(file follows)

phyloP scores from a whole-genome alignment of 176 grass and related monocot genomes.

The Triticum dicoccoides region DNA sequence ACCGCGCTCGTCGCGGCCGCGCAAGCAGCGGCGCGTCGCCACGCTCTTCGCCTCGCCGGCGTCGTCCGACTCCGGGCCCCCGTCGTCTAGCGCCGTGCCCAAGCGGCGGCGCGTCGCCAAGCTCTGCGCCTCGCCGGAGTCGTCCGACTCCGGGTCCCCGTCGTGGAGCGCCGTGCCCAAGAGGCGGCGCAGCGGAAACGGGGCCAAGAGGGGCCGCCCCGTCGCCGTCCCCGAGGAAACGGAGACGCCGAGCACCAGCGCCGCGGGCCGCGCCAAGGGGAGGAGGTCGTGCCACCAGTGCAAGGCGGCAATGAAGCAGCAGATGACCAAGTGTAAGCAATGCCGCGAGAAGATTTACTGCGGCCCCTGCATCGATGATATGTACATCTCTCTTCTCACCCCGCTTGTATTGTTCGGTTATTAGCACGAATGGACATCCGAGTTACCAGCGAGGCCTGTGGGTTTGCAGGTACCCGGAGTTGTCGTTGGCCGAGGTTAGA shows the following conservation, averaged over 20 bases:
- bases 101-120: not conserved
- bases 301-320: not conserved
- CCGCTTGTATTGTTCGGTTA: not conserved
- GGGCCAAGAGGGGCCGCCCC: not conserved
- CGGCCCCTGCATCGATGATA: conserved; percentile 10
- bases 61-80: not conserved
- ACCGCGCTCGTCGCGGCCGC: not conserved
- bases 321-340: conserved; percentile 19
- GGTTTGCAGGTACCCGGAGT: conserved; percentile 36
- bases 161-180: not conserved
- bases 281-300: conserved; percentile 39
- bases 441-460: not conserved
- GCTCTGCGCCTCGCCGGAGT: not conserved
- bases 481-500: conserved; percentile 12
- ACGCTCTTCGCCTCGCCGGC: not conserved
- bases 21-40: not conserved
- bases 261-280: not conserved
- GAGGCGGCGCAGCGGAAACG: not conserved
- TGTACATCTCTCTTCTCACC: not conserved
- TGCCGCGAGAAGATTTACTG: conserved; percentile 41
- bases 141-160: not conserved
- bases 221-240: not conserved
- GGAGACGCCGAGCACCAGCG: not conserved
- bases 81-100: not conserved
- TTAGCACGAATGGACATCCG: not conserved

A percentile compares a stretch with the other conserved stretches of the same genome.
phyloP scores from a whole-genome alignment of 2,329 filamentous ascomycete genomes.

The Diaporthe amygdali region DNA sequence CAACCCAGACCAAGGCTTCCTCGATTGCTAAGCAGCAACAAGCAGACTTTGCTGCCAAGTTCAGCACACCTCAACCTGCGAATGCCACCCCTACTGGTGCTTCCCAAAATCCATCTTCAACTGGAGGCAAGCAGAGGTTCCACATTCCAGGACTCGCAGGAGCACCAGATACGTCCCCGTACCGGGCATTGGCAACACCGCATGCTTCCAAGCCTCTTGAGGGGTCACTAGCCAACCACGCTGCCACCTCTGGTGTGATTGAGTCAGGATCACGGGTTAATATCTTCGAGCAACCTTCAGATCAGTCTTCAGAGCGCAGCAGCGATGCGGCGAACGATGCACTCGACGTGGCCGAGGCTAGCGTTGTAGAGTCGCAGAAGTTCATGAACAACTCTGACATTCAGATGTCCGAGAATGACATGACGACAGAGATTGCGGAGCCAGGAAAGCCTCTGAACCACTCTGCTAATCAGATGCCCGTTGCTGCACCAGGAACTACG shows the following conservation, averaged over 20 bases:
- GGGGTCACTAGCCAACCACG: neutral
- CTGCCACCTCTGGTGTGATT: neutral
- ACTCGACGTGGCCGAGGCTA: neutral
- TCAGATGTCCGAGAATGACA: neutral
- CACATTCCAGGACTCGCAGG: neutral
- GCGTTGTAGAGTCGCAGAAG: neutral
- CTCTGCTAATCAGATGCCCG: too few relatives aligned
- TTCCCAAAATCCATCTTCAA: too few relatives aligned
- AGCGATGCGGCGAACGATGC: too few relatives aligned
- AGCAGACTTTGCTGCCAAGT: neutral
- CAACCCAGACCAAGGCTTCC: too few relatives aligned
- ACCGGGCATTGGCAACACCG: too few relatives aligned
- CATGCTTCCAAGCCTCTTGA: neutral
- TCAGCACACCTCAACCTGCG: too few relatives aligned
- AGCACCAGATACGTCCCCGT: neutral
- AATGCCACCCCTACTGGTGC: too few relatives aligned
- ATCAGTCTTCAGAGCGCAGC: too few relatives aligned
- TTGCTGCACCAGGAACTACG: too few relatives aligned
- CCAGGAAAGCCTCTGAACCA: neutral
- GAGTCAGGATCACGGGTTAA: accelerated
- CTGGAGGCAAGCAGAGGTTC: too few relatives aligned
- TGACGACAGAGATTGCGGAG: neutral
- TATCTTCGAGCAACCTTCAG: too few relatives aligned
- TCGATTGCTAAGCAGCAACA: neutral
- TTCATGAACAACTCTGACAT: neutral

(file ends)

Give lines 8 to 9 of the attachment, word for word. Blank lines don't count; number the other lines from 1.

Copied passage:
- bases 61-80: not conserved
- ACCGCGCTCGTCGCGGCCGC: not conserved